Nearly 100 million Americans have planned a family vacation this year, according to a AAA survey. Since the early 20th century, vacations have gone from a sign of affluence to an integral part of the American experience. And why not? They’re so much fun. However, a vacation can also be leveraged to sprinkle some fun on something that tends to be less-than-entertaining: finding a new home.
Usually, when looking for a new home, the parents venture out, painstakingly evaluate the options, and once they have made a choice, they nervously inform the kids over an awkward dinner. But what all stakeholders—big, tall, and small—were part of the process? Granted, looking at homes may be less interesting than whatever is glowing from the screen of your kids’ devices, so you will have to jazz it up a bit. The solution: an awesome house-hunting family road trip.
The key to getting the kids on board with any new idea is to execute the perfect pitch. Set up a special dinner. Ask the kids what they want, and use that to form the menu. Make an event out of it. Print out the menu, tell everyone to dress up, and build anticipation by talking about it in the days leading up to the pitch dinner. The night of the meal, adjust the lighting, do some modest decorating, and anything else that will help set the stage for the “awesome news” you have to share. They will be on board before you even open your mouth.
After everyone is stoked and ready to rock and roll, it’s time to take care of the little logistical things that can help the trip go smoother. Anything that could be a headache while on the road should be handled: the itinerary, mapped directions, and fuel, oil, and other vehicular minutia. Getting the kids involved will be huge. Have them pitch in with car cleaning. Ask them to search websites for ideas of things to do while in each neighborhood. Ask them to make a list of things they want to do in the new town before they can decide whether or not they want to move there. Graciously acknowledge their ideas so they feel like important members of the house-hunting team.
You could even sit down and watch a few episodes of your favorite house-hunting shows to get some ideas as to what to look for. Give everyone a notepad and have them write down—or draw—what they want to see most in a new home.
Setting Up the Itinerary
Your trip will hinge on either a series of open houses or scheduled visits. Reach out to some realtors and ask for a list of open houses in a few different areas. Depending on the makeup of your family and your schedule, it may be preferable to set up some viewings. Let the realtor know ahead of time that the whole tribe is going to be part of this pow-wow so they aren’t surprised when they see you pull up with your troop.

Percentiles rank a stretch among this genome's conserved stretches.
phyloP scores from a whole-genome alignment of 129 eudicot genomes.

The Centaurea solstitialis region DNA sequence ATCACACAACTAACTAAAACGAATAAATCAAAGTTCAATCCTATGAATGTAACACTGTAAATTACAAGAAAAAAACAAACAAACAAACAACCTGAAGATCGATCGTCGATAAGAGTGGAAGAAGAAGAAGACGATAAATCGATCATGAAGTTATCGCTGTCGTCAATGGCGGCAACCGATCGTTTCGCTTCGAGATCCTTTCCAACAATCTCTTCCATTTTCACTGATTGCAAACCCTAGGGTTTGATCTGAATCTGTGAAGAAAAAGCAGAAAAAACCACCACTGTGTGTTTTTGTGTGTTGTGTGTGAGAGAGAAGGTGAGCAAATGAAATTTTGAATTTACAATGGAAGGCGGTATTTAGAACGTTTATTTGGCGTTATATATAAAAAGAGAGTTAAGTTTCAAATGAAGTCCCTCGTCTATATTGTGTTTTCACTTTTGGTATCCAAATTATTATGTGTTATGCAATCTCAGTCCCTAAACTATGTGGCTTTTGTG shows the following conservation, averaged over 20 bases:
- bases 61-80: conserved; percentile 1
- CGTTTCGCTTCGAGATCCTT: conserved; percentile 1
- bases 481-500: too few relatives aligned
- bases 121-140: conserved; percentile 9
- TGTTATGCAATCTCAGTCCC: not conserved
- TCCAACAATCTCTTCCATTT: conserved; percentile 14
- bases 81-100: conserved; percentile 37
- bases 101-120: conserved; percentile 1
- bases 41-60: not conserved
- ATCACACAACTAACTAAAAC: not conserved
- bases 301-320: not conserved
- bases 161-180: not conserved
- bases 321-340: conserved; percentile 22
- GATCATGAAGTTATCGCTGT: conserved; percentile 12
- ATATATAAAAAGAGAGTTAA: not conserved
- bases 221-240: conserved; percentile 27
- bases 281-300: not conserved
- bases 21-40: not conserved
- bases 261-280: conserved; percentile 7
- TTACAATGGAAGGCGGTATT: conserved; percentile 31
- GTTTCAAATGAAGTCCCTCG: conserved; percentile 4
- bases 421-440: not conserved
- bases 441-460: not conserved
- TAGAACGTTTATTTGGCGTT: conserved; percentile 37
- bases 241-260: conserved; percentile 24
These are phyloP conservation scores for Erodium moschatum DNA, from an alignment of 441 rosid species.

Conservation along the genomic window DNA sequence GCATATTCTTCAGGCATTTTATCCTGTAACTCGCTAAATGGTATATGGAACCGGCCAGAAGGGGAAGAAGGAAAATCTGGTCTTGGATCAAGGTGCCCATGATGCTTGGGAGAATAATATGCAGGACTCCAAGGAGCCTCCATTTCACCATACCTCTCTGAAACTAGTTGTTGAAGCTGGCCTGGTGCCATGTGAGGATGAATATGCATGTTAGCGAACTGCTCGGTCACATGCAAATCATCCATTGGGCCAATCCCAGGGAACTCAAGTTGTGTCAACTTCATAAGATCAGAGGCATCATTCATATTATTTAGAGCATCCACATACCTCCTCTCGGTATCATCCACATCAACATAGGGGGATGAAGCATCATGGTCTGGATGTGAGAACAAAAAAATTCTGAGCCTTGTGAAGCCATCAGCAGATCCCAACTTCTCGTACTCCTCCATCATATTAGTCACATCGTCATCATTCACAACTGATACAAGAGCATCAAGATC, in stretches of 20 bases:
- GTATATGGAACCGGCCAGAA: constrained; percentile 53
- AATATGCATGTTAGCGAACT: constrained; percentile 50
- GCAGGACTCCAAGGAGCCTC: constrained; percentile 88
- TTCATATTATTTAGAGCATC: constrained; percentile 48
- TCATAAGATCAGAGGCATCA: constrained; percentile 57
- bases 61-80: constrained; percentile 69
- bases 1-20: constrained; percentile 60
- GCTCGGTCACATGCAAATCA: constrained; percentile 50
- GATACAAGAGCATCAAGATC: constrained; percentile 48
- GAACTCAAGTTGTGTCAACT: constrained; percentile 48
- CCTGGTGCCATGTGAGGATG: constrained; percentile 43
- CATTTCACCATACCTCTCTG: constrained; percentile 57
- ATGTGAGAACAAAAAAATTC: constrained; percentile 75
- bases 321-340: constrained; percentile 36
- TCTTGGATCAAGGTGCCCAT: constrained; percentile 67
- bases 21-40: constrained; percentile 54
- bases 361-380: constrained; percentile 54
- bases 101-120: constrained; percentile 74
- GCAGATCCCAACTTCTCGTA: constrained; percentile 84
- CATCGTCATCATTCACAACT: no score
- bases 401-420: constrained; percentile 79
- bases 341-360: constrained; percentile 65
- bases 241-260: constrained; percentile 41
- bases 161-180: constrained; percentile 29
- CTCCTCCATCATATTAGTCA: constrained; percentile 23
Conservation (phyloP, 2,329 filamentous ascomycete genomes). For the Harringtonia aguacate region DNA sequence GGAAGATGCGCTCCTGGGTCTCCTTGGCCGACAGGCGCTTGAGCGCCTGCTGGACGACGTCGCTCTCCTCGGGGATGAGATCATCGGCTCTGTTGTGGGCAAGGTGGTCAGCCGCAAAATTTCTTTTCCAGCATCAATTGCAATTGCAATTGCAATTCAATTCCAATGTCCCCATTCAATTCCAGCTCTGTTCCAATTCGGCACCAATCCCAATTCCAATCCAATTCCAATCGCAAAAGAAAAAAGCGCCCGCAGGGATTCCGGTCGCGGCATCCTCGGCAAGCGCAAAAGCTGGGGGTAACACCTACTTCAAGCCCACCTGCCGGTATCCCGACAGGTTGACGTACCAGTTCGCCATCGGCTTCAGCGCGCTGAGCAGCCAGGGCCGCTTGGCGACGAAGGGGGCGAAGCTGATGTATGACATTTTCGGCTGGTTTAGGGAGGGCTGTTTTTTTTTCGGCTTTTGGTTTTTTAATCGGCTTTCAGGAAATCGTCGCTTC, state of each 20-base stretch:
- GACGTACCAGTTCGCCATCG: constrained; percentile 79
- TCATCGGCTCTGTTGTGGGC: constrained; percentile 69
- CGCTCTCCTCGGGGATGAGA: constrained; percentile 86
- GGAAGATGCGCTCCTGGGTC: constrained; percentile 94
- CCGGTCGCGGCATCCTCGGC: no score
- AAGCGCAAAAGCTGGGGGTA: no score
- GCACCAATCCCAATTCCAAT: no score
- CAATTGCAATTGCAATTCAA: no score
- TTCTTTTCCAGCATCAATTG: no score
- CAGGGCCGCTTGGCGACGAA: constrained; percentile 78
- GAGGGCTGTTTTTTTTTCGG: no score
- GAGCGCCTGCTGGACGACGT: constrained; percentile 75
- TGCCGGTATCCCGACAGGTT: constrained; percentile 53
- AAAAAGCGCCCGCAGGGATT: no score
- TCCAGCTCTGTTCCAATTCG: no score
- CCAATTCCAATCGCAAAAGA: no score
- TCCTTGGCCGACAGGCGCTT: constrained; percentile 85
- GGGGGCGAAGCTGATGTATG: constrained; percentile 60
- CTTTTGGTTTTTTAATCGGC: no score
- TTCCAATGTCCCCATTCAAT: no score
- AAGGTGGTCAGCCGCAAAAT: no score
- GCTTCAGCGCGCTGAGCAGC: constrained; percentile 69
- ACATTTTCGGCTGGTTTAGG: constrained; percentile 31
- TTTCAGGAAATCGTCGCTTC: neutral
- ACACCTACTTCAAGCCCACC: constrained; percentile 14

Even though it is best to incorporate the kids’ input, you will have to artfully weave in everyone’s desires as you prioritize the family’s needs. Select a few neighborhoods that you know can be potential home runs. Here are some ways to ensure your list of destinations is a strong one.
Narrow Down Your Search
Your list of neighborhoods will be different if you have preschoolers than if you have teenagers. If your family consists of both, you can eliminate the headache that inevitably comes from conflict by choosing areas that will make all demographics happy. Is there a cool kids’ museum in one of the areas? You can hit that up on the way. Perhaps you can find a place to race carts, check out an interesting show, or hit up a famed restaurant. Regardless of the homes you are looking at, the focus should be fun.
That being said, there are some checkboxes that will have more weight than others. Here are a few things to look for:
What to Look For: Health Care Facilities
If you or anyone in your family need prescription medications, you will want to find a home within close proximity to a pharmacy, hospital, primary care physician or other medical facilities. If you are managing back pain, you may be interested in physical training or rehab centers. If someone in the family has more serious medical needs, these should also be prioritized. Typically, these concerns should take priority over what tends to be the biggest deal-breaker or –maker: the school system.
What to Look For: Schools
Often, a family will choose to invest even more in their new home than originally planned in order to live in an area served by a strong school system. Meeting with the school department, teachers, principals, and others may have to wait for another time, however. To make it fun for the family, you can ask to have access to a school’s gym, football field, or even a classroom or two. Most educators will welcome the chance to entertain a family looking to make a move to their district.
It may be helpful to reach out to the school department first and have them put you in touch with the right contacts. This way, you won’t be accidentally creating conflicts within the structure of administrators, teachers, and school support staff. As you present your family, you are also helping to create a positive first impression that future teachers and administrators will remember when your kids enroll. And communicating with upper administration can be a powerful step as well: It never hurts to build up a little political capital before you enter a new school system.
What to Look For: Food, Drink, and Chill Spots
Does your family enjoy the occasional brunch? Have them pick out some cool spots to eat while on your family road trip. Is your family more of a breakfast crew? Start your family road early and stop for breakfast on the way. You can spice up the schedule by setting up viewings at different times of the day as well. This not only adds some flavor to the schedule, but it allows you to sample different types of eateries on the way. Before your family road trip begins, tell your kids you need them to be foodies to figure out which neighborhood packs the best eats.